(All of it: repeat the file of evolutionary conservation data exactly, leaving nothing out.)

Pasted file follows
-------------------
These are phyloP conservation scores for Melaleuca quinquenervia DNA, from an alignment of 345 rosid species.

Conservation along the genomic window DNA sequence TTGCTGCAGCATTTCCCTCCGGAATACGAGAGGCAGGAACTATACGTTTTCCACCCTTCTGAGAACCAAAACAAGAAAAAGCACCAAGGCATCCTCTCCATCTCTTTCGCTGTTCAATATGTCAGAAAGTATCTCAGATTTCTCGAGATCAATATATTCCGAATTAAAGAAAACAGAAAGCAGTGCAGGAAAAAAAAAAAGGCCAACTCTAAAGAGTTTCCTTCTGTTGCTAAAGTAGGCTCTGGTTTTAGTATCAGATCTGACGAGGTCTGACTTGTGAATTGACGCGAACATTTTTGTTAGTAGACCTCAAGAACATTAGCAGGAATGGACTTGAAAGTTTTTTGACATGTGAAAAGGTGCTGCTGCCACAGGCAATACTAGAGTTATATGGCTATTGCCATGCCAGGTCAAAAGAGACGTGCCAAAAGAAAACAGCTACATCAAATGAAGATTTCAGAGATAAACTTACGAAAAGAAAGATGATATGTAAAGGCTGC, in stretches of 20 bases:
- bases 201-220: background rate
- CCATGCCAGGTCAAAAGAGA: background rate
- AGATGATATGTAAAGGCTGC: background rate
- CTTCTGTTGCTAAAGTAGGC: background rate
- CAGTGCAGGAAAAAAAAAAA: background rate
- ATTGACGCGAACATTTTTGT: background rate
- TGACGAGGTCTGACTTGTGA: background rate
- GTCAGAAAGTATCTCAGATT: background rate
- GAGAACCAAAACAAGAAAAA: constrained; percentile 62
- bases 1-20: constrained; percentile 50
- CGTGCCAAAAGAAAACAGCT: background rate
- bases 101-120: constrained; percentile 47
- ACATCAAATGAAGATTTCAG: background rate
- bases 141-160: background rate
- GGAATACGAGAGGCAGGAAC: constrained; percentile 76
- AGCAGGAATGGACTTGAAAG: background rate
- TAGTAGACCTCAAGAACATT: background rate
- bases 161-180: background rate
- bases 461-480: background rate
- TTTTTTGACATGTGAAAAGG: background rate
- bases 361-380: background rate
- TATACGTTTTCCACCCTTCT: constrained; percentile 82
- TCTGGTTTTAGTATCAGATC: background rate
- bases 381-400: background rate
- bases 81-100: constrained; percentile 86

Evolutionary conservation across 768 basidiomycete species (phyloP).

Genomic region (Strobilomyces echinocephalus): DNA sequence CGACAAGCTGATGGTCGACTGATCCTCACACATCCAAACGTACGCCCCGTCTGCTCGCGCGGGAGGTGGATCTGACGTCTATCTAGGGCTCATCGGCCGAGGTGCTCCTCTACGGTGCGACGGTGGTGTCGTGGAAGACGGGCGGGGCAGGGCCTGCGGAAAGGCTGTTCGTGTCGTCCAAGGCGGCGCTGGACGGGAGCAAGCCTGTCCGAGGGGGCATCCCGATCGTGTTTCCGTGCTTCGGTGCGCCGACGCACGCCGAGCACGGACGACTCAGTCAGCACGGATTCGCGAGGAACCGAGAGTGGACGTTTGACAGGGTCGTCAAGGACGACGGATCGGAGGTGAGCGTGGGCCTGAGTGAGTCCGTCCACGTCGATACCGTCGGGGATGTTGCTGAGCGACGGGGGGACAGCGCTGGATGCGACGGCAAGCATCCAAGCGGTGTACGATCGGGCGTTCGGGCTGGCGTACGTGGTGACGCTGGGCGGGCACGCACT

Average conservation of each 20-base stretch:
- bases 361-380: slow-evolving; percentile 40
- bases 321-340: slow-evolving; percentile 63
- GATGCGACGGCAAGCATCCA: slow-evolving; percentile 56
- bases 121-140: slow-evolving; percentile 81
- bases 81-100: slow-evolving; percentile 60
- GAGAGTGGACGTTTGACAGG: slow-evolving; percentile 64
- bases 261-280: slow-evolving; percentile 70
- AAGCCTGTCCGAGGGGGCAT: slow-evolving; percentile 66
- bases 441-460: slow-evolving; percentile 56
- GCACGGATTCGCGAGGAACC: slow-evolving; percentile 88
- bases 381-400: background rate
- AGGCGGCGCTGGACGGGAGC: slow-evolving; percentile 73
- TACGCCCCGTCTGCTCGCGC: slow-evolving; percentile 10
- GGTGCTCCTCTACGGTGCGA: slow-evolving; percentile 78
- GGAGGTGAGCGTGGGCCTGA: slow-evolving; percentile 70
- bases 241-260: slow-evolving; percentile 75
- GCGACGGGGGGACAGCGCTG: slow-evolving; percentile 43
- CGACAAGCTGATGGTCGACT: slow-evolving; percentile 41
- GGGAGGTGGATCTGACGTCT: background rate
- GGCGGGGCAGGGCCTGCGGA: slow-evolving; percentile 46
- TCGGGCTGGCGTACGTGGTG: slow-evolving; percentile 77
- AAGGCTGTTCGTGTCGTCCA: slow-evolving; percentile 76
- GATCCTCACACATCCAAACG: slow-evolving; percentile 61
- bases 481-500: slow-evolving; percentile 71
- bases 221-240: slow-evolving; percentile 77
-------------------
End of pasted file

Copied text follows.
These are phyloP conservation scores for Melaleuca quinquenervia DNA, from an alignment of 345 rosid species.

Conservation along the genomic window DNA sequence TTGCTGCAGCATTTCCCTCCGGAATACGAGAGGCAGGAACTATACGTTTTCCACCCTTCTGAGAACCAAAACAAGAAAAAGCACCAAGGCATCCTCTCCATCTCTTTCGCTGTTCAATATGTCAGAAAGTATCTCAGATTTCTCGAGATCAATATATTCCGAATTAAAGAAAACAGAAAGCAGTGCAGGAAAAAAAAAAAGGCCAACTCTAAAGAGTTTCCTTCTGTTGCTAAAGTAGGCTCTGGTTTTAGTATCAGATCTGACGAGGTCTGACTTGTGAATTGACGCGAACATTTTTGTTAGTAGACCTCAAGAACATTAGCAGGAATGGACTTGAAAGTTTTTTGACATGTGAAAAGGTGCTGCTGCCACAGGCAATACTAGAGTTATATGGCTATTGCCATGCCAGGTCAAAAGAGACGTGCCAAAAGAAAACAGCTACATCAAATGAAGATTTCAGAGATAAACTTACGAAAAGAAAGATGATATGTAAAGGCTGC, in stretches of 20 bases:
- bases 201-220: background rate
- CCATGCCAGGTCAAAAGAGA: background rate
- AGATGATATGTAAAGGCTGC: background rate
- CTTCTGTTGCTAAAGTAGGC: background rate
- CAGTGCAGGAAAAAAAAAAA: background rate
- ATTGACGCGAACATTTTTGT: background rate
- TGACGAGGTCTGACTTGTGA: background rate
- GTCAGAAAGTATCTCAGATT: background rate
- GAGAACCAAAACAAGAAAAA: constrained; percentile 62
- bases 1-20: constrained; percentile 50
- CGTGCCAAAAGAAAACAGCT: background rate
- bases 101-120: constrained; percentile 47
- ACATCAAATGAAGATTTCAG: background rate
- bases 141-160: background rate
- GGAATACGAGAGGCAGGAAC: constrained; percentile 76
- AGCAGGAATGGACTTGAAAG: background rate
- TAGTAGACCTCAAGAACATT: background rate
- bases 161-180: background rate
- bases 461-480: background rate
- TTTTTTGACATGTGAAAAGG: background rate
- bases 361-380: background rate
- TATACGTTTTCCACCCTTCT: constrained; percentile 82
- TCTGGTTTTAGTATCAGATC: background rate
- bases 381-400: background rate
- bases 81-100: constrained; percentile 86

Evolutionary conservation across 768 basidiomycete species (phyloP).

Genomic region (Strobilomyces echinocephalus): DNA sequence CGACAAGCTGATGGTCGACTGATCCTCACACATCCAAACGTACGCCCCGTCTGCTCGCGCGGGAGGTGGATCTGACGTCTATCTAGGGCTCATCGGCCGAGGTGCTCCTCTACGGTGCGACGGTGGTGTCGTGGAAGACGGGCGGGGCAGGGCCTGCGGAAAGGCTGTTCGTGTCGTCCAAGGCGGCGCTGGACGGGAGCAAGCCTGTCCGAGGGGGCATCCCGATCGTGTTTCCGTGCTTCGGTGCGCCGACGCACGCCGAGCACGGACGACTCAGTCAGCACGGATTCGCGAGGAACCGAGAGTGGACGTTTGACAGGGTCGTCAAGGACGACGGATCGGAGGTGAGCGTGGGCCTGAGTGAGTCCGTCCACGTCGATACCGTCGGGGATGTTGCTGAGCGACGGGGGGACAGCGCTGGATGCGACGGCAAGCATCCAAGCGGTGTACGATCGGGCGTTCGGGCTGGCGTACGTGGTGACGCTGGGCGGGCACGCACT

Average conservation of each 20-base stretch:
- bases 361-380: slow-evolving; percentile 40
- bases 321-340: slow-evolving; percentile 63
- GATGCGACGGCAAGCATCCA: slow-evolving; percentile 56
- bases 121-140: slow-evolving; percentile 81
- bases 81-100: slow-evolving; percentile 60
- GAGAGTGGACGTTTGACAGG: slow-evolving; percentile 64
- bases 261-280: slow-evolving; percentile 70
- AAGCCTGTCCGAGGGGGCAT: slow-evolving; percentile 66
- bases 441-460: slow-evolving; percentile 56
- GCACGGATTCGCGAGGAACC: slow-evolving; percentile 88
- bases 381-400: background rate
- AGGCGGCGCTGGACGGGAGC: slow-evolving; percentile 73
- TACGCCCCGTCTGCTCGCGC: slow-evolving; percentile 10
- GGTGCTCCTCTACGGTGCGA: slow-evolving; percentile 78
- GGAGGTGAGCGTGGGCCTGA: slow-evolving; percentile 70
- bases 241-260: slow-evolving; percentile 75
- GCGACGGGGGGACAGCGCTG: slow-evolving; percentile 43
- CGACAAGCTGATGGTCGACT: slow-evolving; percentile 41
- GGGAGGTGGATCTGACGTCT: background rate
- GGCGGGGCAGGGCCTGCGGA: slow-evolving; percentile 46
- TCGGGCTGGCGTACGTGGTG: slow-evolving; percentile 77
- AAGGCTGTTCGTGTCGTCCA: slow-evolving; percentile 76
- GATCCTCACACATCCAAACG: slow-evolving; percentile 61
- bases 481-500: slow-evolving; percentile 71
- bases 221-240: slow-evolving; percentile 77